South Florida voters unlawfully denied ballots because of incorrect addresses

They are allowed to change their address at the polls.

A poll worker watches a polling place in Miami. CREDIT: Kira Lerner
A poll worker watches a polling place in Miami. CREDIT: Kira Lerner

Election Protection groups across Florida are reporting that voters in two counties are being turned away from the polls because the address on their ID does not match the address in the registration system — an issue that should not prevent anyone from casting a ballot.

Under Florida law, voters should be offered a form to change their address in the event that they have moved since they registered to vote. But representatives with the the national Election Protection network and the SEIU both said that poll workers in Miami-Dade and Palm Beach counties were instead telling people they could not vote.

“They’re legally required to be able to just fill out a form and vote, but instead they’re being turned away,” said Elizabeth Fernandez, communications director for SEIU Florida. “This is coming up again and again and again, so something is going on here.”

Carolyn Thompson, a voter protection advocate for the Advancement Project, said that some voters were being offered provisional ballots, but others may have grown frustrated and left without voting.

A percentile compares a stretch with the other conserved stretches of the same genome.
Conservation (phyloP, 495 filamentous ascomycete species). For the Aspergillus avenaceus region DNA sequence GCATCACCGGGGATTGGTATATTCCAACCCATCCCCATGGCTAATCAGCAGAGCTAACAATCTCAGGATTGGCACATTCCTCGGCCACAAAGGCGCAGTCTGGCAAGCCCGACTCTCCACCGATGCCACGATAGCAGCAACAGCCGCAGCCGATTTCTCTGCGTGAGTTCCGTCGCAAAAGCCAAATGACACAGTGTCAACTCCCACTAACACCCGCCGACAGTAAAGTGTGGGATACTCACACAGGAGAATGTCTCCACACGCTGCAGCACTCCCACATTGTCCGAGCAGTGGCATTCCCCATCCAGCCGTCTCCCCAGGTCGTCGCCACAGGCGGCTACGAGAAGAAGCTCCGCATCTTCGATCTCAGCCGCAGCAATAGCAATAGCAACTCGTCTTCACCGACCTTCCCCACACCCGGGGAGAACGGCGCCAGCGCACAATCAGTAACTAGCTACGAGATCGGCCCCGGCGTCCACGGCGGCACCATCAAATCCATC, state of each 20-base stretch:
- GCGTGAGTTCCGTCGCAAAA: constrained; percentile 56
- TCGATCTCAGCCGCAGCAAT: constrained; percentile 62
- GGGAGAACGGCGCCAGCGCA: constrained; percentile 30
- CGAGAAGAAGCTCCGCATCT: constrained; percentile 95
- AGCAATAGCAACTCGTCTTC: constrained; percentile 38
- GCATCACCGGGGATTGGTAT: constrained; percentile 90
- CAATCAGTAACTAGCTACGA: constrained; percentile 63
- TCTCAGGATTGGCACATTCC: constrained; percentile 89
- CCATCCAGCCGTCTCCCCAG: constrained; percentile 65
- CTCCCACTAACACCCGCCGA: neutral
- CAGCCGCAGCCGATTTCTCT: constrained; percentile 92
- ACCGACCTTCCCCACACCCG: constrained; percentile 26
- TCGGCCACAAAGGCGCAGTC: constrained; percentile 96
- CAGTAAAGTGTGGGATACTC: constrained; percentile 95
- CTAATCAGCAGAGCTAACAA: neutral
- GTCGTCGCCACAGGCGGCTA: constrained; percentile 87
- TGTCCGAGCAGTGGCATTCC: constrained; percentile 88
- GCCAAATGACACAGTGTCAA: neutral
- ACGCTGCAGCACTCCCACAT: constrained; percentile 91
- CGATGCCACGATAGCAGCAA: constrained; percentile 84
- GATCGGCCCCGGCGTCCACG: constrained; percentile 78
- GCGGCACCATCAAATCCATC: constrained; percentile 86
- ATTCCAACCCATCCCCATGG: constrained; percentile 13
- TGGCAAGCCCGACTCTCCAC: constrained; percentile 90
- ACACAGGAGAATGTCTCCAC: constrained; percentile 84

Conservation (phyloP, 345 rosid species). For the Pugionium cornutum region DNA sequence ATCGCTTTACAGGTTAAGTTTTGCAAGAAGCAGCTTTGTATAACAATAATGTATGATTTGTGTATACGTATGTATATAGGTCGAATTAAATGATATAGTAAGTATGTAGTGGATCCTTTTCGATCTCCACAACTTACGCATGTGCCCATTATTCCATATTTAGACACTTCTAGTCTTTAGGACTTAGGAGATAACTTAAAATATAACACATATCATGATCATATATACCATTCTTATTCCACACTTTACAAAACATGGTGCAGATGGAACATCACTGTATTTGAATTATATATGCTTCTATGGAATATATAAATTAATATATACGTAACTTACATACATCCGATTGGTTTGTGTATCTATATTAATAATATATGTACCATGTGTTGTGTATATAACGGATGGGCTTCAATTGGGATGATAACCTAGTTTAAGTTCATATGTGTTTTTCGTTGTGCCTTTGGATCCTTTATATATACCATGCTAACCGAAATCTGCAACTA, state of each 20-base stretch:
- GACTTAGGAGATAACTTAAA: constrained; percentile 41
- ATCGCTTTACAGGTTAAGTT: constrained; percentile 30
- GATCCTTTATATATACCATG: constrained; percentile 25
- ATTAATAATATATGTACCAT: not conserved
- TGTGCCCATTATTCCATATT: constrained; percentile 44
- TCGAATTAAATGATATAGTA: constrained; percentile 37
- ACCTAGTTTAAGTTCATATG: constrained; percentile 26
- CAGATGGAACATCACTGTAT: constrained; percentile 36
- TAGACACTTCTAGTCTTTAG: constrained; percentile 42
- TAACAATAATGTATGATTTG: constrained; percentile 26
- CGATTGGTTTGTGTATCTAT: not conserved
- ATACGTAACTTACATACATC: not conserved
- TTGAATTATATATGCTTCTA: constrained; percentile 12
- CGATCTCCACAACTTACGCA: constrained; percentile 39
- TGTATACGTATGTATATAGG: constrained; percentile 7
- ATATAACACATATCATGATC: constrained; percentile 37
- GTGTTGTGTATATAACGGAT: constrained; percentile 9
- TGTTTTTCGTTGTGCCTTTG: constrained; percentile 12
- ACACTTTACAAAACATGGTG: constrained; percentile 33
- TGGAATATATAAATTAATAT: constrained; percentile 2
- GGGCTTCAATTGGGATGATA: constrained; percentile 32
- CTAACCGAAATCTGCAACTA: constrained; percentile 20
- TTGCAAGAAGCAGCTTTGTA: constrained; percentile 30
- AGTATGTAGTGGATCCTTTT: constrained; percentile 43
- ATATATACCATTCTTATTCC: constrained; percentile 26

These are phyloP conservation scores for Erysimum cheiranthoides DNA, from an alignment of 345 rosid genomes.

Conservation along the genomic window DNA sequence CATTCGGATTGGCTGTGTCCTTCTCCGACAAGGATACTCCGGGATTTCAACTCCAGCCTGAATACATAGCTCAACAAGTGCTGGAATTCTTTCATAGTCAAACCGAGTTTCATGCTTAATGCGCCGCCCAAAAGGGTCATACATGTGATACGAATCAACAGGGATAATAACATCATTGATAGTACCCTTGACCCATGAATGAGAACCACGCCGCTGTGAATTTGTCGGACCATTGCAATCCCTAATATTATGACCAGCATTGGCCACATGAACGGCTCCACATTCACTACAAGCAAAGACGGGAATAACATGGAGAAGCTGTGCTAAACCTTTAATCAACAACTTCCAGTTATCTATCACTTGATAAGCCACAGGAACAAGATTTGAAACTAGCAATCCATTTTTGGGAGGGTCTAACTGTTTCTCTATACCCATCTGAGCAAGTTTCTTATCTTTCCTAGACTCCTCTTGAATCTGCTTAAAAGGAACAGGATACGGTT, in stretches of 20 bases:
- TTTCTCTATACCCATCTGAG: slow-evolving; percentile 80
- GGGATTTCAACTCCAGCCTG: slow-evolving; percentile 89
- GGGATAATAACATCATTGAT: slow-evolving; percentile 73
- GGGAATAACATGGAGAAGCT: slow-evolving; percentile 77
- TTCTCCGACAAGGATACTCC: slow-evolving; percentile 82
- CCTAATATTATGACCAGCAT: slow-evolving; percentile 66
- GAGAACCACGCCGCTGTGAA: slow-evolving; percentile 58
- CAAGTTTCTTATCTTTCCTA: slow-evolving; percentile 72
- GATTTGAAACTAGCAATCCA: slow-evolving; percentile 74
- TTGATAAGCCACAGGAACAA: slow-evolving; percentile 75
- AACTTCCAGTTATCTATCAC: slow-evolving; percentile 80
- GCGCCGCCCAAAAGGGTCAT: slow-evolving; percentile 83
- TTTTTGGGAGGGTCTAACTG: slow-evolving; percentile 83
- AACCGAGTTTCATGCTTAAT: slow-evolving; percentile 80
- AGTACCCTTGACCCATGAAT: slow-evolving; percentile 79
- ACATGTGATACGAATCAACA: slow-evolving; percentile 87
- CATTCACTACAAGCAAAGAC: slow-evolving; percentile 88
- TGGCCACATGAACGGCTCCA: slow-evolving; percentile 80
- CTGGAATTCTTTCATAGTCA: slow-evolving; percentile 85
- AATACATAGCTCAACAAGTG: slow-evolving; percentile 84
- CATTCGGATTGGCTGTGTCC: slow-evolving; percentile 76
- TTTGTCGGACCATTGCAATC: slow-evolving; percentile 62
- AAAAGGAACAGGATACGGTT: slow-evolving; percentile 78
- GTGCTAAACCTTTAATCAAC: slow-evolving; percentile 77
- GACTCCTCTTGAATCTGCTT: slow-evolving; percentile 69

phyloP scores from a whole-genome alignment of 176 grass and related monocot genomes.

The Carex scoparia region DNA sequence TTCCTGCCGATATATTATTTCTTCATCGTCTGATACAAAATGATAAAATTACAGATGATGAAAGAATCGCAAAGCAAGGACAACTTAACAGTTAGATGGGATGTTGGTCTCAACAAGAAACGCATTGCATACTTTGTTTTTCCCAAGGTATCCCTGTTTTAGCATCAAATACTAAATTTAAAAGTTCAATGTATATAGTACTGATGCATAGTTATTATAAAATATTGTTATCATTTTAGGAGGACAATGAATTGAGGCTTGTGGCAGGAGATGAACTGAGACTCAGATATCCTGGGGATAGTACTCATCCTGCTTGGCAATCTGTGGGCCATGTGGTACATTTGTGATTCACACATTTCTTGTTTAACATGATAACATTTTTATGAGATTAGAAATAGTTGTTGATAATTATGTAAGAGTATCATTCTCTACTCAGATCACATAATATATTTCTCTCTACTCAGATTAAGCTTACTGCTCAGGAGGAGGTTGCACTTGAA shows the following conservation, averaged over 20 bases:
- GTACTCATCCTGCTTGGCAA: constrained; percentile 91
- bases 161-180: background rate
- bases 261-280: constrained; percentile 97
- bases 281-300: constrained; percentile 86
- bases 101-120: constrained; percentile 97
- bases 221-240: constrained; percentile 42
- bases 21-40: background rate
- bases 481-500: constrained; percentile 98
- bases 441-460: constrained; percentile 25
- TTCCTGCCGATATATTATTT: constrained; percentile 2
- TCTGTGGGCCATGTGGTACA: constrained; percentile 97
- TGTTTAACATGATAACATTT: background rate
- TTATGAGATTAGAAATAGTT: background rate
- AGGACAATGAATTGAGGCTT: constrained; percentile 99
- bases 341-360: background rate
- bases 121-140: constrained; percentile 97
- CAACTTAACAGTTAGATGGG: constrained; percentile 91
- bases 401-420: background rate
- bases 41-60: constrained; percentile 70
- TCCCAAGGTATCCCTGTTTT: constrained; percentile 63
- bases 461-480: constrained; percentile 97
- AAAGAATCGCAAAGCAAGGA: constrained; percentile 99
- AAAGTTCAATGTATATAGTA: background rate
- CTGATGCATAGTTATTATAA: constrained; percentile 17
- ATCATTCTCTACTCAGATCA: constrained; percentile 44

Thompson attributed the issue to poor poll worker training. “This is systemic. If Broward County can get their county workers to understand how to change a voter’s address… then so can Dade County,” she said.

“This is not new,” she continued. “This is something we met with the supervisor of elections about.”

A representative for Election Protection said that the Miami supervisor of elections was being responsive to the issue and that the office issued a memo to all poll workers alerting them that it should not be occurring.

SEIU was unable to provide an estimate of how many people could be affected, given that they don’t have people monitoring elections everywhere. Though the number of people affected might be small, Thompson said it is still important.

“Our level of scrutiny is higher than it’s ever been because the stakes are high,” she said. “Every vote counts. Even one voter that’s disenfranchised is a voice thats not heard.”